So you want to start homesteading? And you have no idea where to start.
There will be a lot of people who give you advice like “start with a small garden and see if you enjoy it”, but let’s be real here. You aren’t going to start with a small garden. You are a modern day pioneer, and dammit your garden is going to be big enough to feed a small community! Sure you don’t have any idea what a Jerusalem artichoke is or how to eat it, but you better believe it’s going in the garden!
In all seriousness, starting small is not a bad thing. But neither is starting big.
Just be prepared to be overwhelmed at times and to have your whole life turned upside down occasionally. You see, we are not “start small” people either. Before we officially started homesteading, we had spent about 6 months radically minimizing our possessions and paying off debt because we had gotten this idea of “freedom” in our heads.
It seemed radical and exciting. Something different and unique. The idea that we could live the way we wanted without the constraints of living paycheck to paycheck – not because we made huge sums of money, but because we weren’t dependent on money. We fantasized about tiny houses and re-wilding and we filled up our small suburban backyard with plants and ducks and compost bins. The more we pushed towards our idea of freedom, the more achievable it became. And it changed everything.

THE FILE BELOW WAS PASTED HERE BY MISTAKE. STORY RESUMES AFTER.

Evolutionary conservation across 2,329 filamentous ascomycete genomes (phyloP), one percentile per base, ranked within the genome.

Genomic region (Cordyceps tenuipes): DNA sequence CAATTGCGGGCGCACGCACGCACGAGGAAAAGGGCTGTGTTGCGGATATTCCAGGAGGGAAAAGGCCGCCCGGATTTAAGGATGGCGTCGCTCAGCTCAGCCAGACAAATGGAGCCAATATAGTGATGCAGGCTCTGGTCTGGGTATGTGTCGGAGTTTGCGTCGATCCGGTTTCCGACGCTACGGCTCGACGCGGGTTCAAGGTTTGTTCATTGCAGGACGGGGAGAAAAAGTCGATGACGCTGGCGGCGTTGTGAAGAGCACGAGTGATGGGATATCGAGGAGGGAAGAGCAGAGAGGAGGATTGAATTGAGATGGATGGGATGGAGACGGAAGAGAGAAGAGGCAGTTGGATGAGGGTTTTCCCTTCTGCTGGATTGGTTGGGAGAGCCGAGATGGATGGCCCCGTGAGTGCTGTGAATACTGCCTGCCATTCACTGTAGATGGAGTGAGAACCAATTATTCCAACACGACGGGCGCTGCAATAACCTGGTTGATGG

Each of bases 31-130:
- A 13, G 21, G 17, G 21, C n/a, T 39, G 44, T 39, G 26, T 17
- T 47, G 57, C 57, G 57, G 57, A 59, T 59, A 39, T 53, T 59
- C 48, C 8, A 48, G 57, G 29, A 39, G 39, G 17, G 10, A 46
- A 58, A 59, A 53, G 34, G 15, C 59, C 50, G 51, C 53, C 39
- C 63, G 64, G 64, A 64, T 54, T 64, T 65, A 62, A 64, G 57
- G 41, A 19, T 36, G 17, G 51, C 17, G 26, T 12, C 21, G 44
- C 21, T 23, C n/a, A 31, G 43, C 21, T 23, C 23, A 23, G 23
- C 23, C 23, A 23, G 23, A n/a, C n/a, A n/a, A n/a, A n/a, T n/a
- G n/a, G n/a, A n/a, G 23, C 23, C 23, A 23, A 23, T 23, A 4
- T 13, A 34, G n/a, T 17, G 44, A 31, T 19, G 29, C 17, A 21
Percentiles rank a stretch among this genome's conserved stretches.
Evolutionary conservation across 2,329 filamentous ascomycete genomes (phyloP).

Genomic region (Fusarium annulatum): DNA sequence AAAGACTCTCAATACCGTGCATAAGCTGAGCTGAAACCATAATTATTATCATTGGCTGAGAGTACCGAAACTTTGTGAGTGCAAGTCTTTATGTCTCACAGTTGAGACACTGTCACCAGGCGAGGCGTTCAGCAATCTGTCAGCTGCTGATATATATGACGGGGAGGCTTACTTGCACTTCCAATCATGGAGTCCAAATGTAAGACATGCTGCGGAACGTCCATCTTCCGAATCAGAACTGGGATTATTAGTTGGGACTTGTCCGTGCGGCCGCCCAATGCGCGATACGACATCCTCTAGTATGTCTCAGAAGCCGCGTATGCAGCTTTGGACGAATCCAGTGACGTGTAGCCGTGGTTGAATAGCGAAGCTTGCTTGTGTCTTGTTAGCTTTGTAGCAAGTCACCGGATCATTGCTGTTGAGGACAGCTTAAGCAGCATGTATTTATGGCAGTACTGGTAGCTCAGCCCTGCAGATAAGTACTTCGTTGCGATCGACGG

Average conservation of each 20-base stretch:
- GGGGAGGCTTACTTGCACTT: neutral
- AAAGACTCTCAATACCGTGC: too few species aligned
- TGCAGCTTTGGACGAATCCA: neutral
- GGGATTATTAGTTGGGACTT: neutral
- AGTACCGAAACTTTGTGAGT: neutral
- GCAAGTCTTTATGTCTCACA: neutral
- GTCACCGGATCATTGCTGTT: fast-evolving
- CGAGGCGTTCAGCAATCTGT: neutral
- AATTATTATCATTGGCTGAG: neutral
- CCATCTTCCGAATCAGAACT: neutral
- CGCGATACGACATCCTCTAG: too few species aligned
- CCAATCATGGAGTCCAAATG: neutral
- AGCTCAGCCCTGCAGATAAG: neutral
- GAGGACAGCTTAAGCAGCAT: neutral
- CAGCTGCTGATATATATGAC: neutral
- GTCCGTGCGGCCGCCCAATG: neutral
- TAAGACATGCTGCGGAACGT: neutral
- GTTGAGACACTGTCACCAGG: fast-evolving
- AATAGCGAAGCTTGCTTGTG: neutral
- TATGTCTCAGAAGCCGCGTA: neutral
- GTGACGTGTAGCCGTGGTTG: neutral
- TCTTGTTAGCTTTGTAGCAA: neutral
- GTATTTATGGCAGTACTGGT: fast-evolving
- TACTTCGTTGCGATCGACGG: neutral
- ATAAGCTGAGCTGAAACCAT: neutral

We started truly homesteading in early 2015. And by June, we were selling our house and moving to a small rural community about an hour away from town. It wasn’t exactly a smooth process either. The beautiful 5 acre property with the 1920’s farmhouse, orchard, barn and duck pond ended up falling through after a terrifying inspection raised some major concerns. Unfortunately, our suburban home was already under contract and there was no going back. We ended up living in my parent’s barn with our 5 dogs and 10 ducks for several weeks before we found another home!
Speaking of that beautiful home, it was exactly what I didn’t want. It is a fully restored 1905 Victorian which was undoubtedly hard to find fault with. It sits on just under an acre of land – much smaller than what we had dreamed of, especially considering that most of the land is a steep hillside. But we were desperate. Every other home we looked at in our price range had mold growing wild or birds living in the attic (completely serious). I was in complete overwhelmed breakdown mode at this point and just wanted somewhere to call our own.
You are probably wondering why I am going on about this story. Well, because a perfect homestead can be bought. Or it can be created. Our home in no way resembled a homestead when we bought it. But we are creating it ourselves. It was overwhelming and it didn’t turn out at all like I had planned. But I see now that it turned out just the way it was supposed to.
And as for our decision to go big? I don’t regret it one bit. I don’t think we would have ever gotten here otherwise. There is something to be said for jumping in.
So, modern day pioneer, go big.